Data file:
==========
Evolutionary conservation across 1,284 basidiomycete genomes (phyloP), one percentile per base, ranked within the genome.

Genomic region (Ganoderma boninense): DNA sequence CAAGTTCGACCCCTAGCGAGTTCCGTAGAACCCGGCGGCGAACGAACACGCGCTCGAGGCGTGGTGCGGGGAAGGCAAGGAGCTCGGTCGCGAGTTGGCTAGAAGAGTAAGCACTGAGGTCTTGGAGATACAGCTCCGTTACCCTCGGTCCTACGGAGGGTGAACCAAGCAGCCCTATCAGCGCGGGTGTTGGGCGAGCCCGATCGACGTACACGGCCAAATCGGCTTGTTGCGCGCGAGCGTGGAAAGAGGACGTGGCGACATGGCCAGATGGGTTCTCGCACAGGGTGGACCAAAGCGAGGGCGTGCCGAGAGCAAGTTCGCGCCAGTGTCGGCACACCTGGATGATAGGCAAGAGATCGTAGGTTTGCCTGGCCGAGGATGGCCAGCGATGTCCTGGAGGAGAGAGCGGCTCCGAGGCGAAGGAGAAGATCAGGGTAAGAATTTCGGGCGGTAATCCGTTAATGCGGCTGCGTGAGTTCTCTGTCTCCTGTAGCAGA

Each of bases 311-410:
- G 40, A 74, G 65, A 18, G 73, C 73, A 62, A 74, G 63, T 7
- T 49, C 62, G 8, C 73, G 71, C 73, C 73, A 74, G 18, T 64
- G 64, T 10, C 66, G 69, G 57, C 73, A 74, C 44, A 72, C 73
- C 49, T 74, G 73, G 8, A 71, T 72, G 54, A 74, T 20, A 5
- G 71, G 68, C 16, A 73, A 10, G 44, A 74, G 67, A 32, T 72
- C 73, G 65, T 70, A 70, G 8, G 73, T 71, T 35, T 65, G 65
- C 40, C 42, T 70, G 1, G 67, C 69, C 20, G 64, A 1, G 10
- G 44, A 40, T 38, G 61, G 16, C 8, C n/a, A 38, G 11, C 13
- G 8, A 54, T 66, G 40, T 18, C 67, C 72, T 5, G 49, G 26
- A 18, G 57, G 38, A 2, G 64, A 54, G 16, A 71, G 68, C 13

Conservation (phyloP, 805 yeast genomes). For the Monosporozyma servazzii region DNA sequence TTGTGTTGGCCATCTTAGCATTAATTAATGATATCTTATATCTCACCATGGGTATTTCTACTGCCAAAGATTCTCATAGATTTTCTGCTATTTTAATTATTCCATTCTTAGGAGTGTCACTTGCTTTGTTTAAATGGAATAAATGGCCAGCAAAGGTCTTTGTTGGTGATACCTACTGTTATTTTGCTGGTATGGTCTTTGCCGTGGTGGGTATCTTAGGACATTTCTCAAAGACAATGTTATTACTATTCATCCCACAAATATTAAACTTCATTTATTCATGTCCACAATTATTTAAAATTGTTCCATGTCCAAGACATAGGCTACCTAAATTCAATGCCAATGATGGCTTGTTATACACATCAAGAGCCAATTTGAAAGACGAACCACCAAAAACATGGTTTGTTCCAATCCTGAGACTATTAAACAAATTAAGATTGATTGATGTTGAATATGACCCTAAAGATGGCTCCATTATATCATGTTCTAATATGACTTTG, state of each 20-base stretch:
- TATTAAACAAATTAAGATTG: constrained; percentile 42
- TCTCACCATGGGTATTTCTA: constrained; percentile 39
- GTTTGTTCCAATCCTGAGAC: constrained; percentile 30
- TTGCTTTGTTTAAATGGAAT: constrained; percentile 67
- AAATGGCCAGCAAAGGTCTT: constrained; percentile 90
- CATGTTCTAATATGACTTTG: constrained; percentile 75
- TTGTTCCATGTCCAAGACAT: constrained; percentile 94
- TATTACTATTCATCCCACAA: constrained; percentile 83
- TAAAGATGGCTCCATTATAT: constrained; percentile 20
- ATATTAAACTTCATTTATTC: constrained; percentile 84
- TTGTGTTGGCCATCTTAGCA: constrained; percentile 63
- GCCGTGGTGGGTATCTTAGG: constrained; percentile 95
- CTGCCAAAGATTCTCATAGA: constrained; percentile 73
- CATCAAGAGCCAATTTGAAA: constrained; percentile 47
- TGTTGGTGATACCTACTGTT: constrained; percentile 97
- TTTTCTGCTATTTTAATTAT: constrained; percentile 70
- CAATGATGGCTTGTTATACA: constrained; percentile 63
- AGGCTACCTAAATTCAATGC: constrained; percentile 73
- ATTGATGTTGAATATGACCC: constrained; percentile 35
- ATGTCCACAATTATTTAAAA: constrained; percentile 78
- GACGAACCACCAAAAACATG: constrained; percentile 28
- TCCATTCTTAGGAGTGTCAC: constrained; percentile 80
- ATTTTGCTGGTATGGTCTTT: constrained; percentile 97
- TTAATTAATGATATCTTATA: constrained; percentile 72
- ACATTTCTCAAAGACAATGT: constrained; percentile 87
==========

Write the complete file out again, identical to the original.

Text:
Evolutionary conservation across 1,284 basidiomycete genomes (phyloP), one percentile per base, ranked within the genome.

Genomic region (Ganoderma boninense): DNA sequence CAAGTTCGACCCCTAGCGAGTTCCGTAGAACCCGGCGGCGAACGAACACGCGCTCGAGGCGTGGTGCGGGGAAGGCAAGGAGCTCGGTCGCGAGTTGGCTAGAAGAGTAAGCACTGAGGTCTTGGAGATACAGCTCCGTTACCCTCGGTCCTACGGAGGGTGAACCAAGCAGCCCTATCAGCGCGGGTGTTGGGCGAGCCCGATCGACGTACACGGCCAAATCGGCTTGTTGCGCGCGAGCGTGGAAAGAGGACGTGGCGACATGGCCAGATGGGTTCTCGCACAGGGTGGACCAAAGCGAGGGCGTGCCGAGAGCAAGTTCGCGCCAGTGTCGGCACACCTGGATGATAGGCAAGAGATCGTAGGTTTGCCTGGCCGAGGATGGCCAGCGATGTCCTGGAGGAGAGAGCGGCTCCGAGGCGAAGGAGAAGATCAGGGTAAGAATTTCGGGCGGTAATCCGTTAATGCGGCTGCGTGAGTTCTCTGTCTCCTGTAGCAGA

Each of bases 311-410:
- G 40, A 74, G 65, A 18, G 73, C 73, A 62, A 74, G 63, T 7
- T 49, C 62, G 8, C 73, G 71, C 73, C 73, A 74, G 18, T 64
- G 64, T 10, C 66, G 69, G 57, C 73, A 74, C 44, A 72, C 73
- C 49, T 74, G 73, G 8, A 71, T 72, G 54, A 74, T 20, A 5
- G 71, G 68, C 16, A 73, A 10, G 44, A 74, G 67, A 32, T 72
- C 73, G 65, T 70, A 70, G 8, G 73, T 71, T 35, T 65, G 65
- C 40, C 42, T 70, G 1, G 67, C 69, C 20, G 64, A 1, G 10
- G 44, A 40, T 38, G 61, G 16, C 8, C n/a, A 38, G 11, C 13
- G 8, A 54, T 66, G 40, T 18, C 67, C 72, T 5, G 49, G 26
- A 18, G 57, G 38, A 2, G 64, A 54, G 16, A 71, G 68, C 13

Conservation (phyloP, 805 yeast genomes). For the Monosporozyma servazzii region DNA sequence TTGTGTTGGCCATCTTAGCATTAATTAATGATATCTTATATCTCACCATGGGTATTTCTACTGCCAAAGATTCTCATAGATTTTCTGCTATTTTAATTATTCCATTCTTAGGAGTGTCACTTGCTTTGTTTAAATGGAATAAATGGCCAGCAAAGGTCTTTGTTGGTGATACCTACTGTTATTTTGCTGGTATGGTCTTTGCCGTGGTGGGTATCTTAGGACATTTCTCAAAGACAATGTTATTACTATTCATCCCACAAATATTAAACTTCATTTATTCATGTCCACAATTATTTAAAATTGTTCCATGTCCAAGACATAGGCTACCTAAATTCAATGCCAATGATGGCTTGTTATACACATCAAGAGCCAATTTGAAAGACGAACCACCAAAAACATGGTTTGTTCCAATCCTGAGACTATTAAACAAATTAAGATTGATTGATGTTGAATATGACCCTAAAGATGGCTCCATTATATCATGTTCTAATATGACTTTG, state of each 20-base stretch:
- TATTAAACAAATTAAGATTG: constrained; percentile 42
- TCTCACCATGGGTATTTCTA: constrained; percentile 39
- GTTTGTTCCAATCCTGAGAC: constrained; percentile 30
- TTGCTTTGTTTAAATGGAAT: constrained; percentile 67
- AAATGGCCAGCAAAGGTCTT: constrained; percentile 90
- CATGTTCTAATATGACTTTG: constrained; percentile 75
- TTGTTCCATGTCCAAGACAT: constrained; percentile 94
- TATTACTATTCATCCCACAA: constrained; percentile 83
- TAAAGATGGCTCCATTATAT: constrained; percentile 20
- ATATTAAACTTCATTTATTC: constrained; percentile 84
- TTGTGTTGGCCATCTTAGCA: constrained; percentile 63
- GCCGTGGTGGGTATCTTAGG: constrained; percentile 95
- CTGCCAAAGATTCTCATAGA: constrained; percentile 73
- CATCAAGAGCCAATTTGAAA: constrained; percentile 47
- TGTTGGTGATACCTACTGTT: constrained; percentile 97
- TTTTCTGCTATTTTAATTAT: constrained; percentile 70
- CAATGATGGCTTGTTATACA: constrained; percentile 63
- AGGCTACCTAAATTCAATGC: constrained; percentile 73
- ATTGATGTTGAATATGACCC: constrained; percentile 35
- ATGTCCACAATTATTTAAAA: constrained; percentile 78
- GACGAACCACCAAAAACATG: constrained; percentile 28
- TCCATTCTTAGGAGTGTCAC: constrained; percentile 80
- ATTTTGCTGGTATGGTCTTT: constrained; percentile 97
- TTAATTAATGATATCTTATA: constrained; percentile 72
- ACATTTCTCAAAGACAATGT: constrained; percentile 87